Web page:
purposes of sexual exploitation in ‘child sex abuse webcamFP2  centres’, that the authors report
demand for children is outstripping supply in the Mekong region.

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online child sexual abuse offences can create challenges for accurate
classification and management of victims and offenders, both in research and
public protection efforts. Notably, in the latter context, the phenomenon of
live online child sexual abuse presents substantial challenges for victim
identification interventions, and creates a greater dependence on the quality
of joint victim identification law enforcement operations between the host
jurisdictions of offenders and victims.


Sexual Exploitation Material (CSEM) vs. Child Sexual Abuse Material (CSAM)

preponderance of research and intervention efforts to combat online child
sexual abuse and exploitation have concentrated on the issue of Child Sexual Abuse
Material (CSAM), as defined and proscribed in relevant international
legislatures1FP3 . Notwithstanding the apparent
problem of CSAM, which depicts obvious and explicit forms of child sexual abuse
and exploitation, some concern has been expressed in relation to less
egregious, sexualised depictions of children,  which fall within the category of Child Sexual
Exploitation Material (CSEM). CSEM depicts children in a sexualised manner or
context, yet it does not meet the threshold for legal proscription in many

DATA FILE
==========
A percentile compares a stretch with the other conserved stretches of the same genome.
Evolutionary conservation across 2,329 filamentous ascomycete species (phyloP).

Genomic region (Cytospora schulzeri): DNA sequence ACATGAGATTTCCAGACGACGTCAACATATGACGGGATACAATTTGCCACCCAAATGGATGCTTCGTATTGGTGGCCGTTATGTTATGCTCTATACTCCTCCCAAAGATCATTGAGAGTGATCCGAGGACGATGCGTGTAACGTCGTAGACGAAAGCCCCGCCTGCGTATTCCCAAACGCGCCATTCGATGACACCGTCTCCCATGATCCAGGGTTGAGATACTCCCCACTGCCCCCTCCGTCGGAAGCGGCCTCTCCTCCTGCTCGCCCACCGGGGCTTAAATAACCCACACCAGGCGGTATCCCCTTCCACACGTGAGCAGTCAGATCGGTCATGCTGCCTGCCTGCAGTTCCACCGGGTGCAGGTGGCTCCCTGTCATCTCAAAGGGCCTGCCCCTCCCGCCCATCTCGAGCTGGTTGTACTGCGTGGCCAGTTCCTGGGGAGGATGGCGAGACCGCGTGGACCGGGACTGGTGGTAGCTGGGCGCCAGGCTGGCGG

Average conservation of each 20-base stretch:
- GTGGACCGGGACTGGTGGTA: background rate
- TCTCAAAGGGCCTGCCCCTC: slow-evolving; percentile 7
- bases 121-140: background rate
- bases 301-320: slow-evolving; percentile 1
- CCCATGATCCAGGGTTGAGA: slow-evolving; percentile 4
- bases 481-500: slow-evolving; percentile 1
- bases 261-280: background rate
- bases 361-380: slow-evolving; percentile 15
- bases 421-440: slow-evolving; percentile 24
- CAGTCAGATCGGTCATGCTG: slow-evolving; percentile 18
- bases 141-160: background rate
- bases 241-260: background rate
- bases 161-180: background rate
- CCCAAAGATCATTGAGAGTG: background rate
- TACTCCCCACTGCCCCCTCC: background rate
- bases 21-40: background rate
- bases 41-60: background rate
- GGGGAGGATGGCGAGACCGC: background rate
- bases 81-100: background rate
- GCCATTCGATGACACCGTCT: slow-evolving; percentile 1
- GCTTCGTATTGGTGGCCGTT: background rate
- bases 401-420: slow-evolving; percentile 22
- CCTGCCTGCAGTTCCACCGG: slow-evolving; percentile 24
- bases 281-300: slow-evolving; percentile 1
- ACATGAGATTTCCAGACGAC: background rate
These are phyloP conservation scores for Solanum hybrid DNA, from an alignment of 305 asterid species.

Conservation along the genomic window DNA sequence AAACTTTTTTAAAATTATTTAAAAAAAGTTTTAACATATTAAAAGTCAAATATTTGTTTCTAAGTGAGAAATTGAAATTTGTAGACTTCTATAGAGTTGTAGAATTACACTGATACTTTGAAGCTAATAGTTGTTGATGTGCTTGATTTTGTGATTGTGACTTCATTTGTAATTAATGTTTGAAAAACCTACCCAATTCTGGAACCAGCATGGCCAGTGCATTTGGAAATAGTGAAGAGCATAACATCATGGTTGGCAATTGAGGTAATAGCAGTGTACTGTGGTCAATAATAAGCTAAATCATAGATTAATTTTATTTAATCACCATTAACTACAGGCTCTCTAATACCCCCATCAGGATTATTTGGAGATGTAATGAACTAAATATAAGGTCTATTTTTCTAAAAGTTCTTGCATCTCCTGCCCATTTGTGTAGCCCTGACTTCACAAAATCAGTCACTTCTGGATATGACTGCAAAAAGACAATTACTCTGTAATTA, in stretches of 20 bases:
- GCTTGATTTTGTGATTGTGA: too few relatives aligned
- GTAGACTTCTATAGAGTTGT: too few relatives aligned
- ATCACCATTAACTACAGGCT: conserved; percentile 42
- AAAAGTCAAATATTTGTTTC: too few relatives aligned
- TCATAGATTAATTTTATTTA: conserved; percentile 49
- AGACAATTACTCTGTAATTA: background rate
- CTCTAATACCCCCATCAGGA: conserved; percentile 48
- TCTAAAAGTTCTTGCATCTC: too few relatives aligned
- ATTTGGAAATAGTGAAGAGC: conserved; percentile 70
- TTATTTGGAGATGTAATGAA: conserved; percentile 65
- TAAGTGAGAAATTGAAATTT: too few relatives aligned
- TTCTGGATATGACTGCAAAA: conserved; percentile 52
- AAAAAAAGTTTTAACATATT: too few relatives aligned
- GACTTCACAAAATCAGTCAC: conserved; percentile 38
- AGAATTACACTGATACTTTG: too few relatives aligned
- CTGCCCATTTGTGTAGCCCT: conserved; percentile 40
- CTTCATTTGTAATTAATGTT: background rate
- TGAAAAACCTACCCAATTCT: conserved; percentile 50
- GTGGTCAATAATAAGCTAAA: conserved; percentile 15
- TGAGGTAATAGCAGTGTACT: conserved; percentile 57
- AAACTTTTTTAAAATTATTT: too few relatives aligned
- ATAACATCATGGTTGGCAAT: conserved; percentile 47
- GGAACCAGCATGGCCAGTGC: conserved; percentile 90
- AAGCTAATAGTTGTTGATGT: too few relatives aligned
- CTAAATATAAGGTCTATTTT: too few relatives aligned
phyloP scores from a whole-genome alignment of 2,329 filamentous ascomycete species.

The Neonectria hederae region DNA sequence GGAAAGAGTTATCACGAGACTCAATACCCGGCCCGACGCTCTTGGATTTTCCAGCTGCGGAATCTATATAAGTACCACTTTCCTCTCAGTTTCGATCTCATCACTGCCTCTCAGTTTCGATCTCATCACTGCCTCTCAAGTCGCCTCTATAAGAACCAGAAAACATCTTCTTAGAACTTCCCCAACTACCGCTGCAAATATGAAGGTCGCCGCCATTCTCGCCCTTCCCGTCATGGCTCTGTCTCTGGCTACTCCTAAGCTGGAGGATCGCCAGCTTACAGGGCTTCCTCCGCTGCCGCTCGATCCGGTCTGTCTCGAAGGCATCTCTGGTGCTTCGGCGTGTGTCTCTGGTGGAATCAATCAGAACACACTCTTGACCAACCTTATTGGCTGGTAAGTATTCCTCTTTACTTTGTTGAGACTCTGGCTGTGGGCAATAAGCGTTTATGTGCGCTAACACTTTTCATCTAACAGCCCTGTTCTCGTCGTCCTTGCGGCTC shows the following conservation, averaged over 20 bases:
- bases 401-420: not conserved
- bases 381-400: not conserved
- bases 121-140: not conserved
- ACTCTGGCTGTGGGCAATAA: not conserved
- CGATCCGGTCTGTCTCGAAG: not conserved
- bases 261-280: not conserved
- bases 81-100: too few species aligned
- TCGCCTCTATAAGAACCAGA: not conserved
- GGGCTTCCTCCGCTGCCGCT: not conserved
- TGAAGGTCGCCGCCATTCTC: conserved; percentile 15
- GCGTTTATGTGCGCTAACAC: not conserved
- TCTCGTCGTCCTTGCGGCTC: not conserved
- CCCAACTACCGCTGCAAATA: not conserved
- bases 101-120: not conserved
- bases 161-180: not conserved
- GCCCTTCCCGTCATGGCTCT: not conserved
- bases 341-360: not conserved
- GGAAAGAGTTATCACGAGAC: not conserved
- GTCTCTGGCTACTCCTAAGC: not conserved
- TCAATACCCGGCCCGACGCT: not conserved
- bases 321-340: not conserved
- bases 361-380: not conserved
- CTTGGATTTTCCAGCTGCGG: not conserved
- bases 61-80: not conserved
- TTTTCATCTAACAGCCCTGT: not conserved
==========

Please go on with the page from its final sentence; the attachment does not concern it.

countries. These materials have been variously described – as ‘Non-extreme
Child Exploitation Material’ (Watters, Lueg, Spiranovic & Prichard, 2013FP4 ), ‘Child Erotica’ and ‘Pedophile
Paraphernalia’ (Lanning, 1987, p. 19) or depictions in the ‘Grey Area’ (I-KiZ,
2015, p.9) – with a range of debates ongoing in relation to their role and
significance in the sexual abuse and exploitation of children.

debates have turned around a range of complex issues, including, for example,
the conflict between proponents of freedom of artistic and personal expression
versus those who argue that CSEM is intimately associated with the
sexualisation, sexual exploitation or abuse of children. Relatedly, a tension
exists in debates between the need to protect the sexual agency of children, or
more specifically, their right to a normal cycle of sexual development in
adolescence, and the need to protect children from early, and other harmful
forms of sexualisation, particularly as mediated through ICT. There is a risk